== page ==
They were rude, their words were crude. Occasionally, a few went nude.
The Quakers reached New England in July 1656. Ann Austin and Mary Fisher arrived from Barbados and were promptly arrested. Their persecutors “stripped them stark naked, not missing head nor feet, searching betwixt their toes, and amongst their hair, tewing [pulling] and abusing their bodies more than modesty can mention.” (This is not I meant by “a few went nude.” Several Quakers went naked in imitation of the Prophet Isaiah, who had walked about barefoot and without clothes for three years). The Boston authorities detected no signs of witchcraft. They burned Austin and Fisher’s books and shipped them back to Barbados. Two day later, a larger group of missionaries arrived.
So began a struggle between the Friends and New England authorities (Rhode Island excluded, for the most part) that raged for five years, simmered for several more decades, and continued in some forms until the Congregational establishments of Connecticut and Massachusetts finally went by the wayside in the early nineteenth century. The Friends offered a sharp theological critique of existing forms of English Protestantism. Whereas Congregationalists (Independents) and Presbyterians wanted to purify the sacraments from what they understood as unbiblical, Catholic corruption, the Quakers dispensed with baptism and the Lord’s Supper entirely. For them, the light of Christ within mattered more than the letter of the Bible, and the Friends questioned a host of Protestant verities about everything from the Trinity to male leadership.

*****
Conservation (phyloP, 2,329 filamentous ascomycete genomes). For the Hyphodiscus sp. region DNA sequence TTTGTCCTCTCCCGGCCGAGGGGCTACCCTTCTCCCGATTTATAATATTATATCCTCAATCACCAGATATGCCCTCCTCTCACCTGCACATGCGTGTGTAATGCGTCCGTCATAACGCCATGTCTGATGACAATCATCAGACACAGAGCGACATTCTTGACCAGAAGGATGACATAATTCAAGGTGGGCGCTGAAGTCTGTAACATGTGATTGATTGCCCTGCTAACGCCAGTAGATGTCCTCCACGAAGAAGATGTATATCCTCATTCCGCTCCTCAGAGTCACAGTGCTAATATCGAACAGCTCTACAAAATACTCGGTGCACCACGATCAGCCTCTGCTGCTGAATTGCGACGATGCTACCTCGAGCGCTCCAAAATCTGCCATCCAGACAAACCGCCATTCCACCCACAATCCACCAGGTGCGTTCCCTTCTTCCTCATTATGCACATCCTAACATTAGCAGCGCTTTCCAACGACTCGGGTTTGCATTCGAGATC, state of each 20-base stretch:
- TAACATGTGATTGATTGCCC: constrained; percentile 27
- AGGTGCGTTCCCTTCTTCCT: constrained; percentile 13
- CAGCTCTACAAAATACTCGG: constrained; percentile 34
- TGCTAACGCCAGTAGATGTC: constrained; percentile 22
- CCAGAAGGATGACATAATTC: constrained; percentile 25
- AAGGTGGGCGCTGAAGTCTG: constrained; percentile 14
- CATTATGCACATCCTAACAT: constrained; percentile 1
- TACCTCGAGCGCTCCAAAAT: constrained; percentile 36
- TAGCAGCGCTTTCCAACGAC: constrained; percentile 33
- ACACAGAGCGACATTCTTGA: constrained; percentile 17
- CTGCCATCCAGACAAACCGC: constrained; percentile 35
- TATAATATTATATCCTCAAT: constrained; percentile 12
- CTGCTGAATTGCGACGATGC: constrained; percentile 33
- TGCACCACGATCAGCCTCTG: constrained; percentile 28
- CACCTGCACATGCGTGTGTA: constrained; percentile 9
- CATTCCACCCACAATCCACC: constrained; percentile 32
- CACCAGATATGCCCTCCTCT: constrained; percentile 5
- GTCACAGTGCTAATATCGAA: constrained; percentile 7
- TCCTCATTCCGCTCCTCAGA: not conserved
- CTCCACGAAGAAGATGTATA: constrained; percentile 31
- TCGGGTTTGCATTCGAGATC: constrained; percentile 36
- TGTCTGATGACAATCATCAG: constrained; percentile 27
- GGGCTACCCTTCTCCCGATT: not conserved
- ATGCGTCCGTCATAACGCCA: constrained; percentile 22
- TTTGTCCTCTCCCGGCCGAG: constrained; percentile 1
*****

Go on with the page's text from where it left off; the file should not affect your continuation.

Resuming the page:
Theology aside, though, the Quakers caused offense in all sorts of ways. They addressed magistrates and judges with “thee” and “thou” rather than the more formal “you.” This makes no sense to contemporary English speakers, for whom “thee” and “thou” sound terribly formal. But in seventeenth-century English, “thou” was the more familiar form of address. In the Geneva and King James translations of the Bible, men spoke to God with “thou” and “thy.” How, the Quakers reasoned, could they possibly address mere mortals as “you”?
Especially when dragged into court, Friends sometimes called magistrates by their given names. “Thomas,” the especially truculent missionary Humphrey Norton informed Thomas Prence, Plymouth Colony’s governor, in 1658, “thou art a malicious man.”
The offenses piled up. Quakers would not remove their hats in the presence of alleged superiors, another testimony to their belief in the equality of men. They refused to swear oaths, as some separatists and Baptists did as well. They denounced ministers as “hireling priests.” They urged townspeople not to pay church taxes. In their own meetings, Quakers might have sat in silence (although that was not yet standard practice in the 1650s), but in public, they knew how to raise a ruckus.
That ruckus precipitated a harsh response, most notably in Massachusetts Bay, whose authorities executed four Quakers between 1659 and 1661. The Quakers endured persecution in other colonies as well. Humphrey Norton was whipped in Plymouth Colony and branded on the hand in New Haven. The mistreatment of Quakers is one reason why Americans associate puritanism with religious intolerance. That reputation is deserved, but it is worth considering for a moment that the Quakers endured persecution on both sides of the Atlantic in many different jurisdictions. In most respects, they fared better under Oliver Cromwell’s Protectorate than they did during the early years of the Restoration. Scores of Quakers died in English prisons in the 1660s, 1670s, and early 1680s.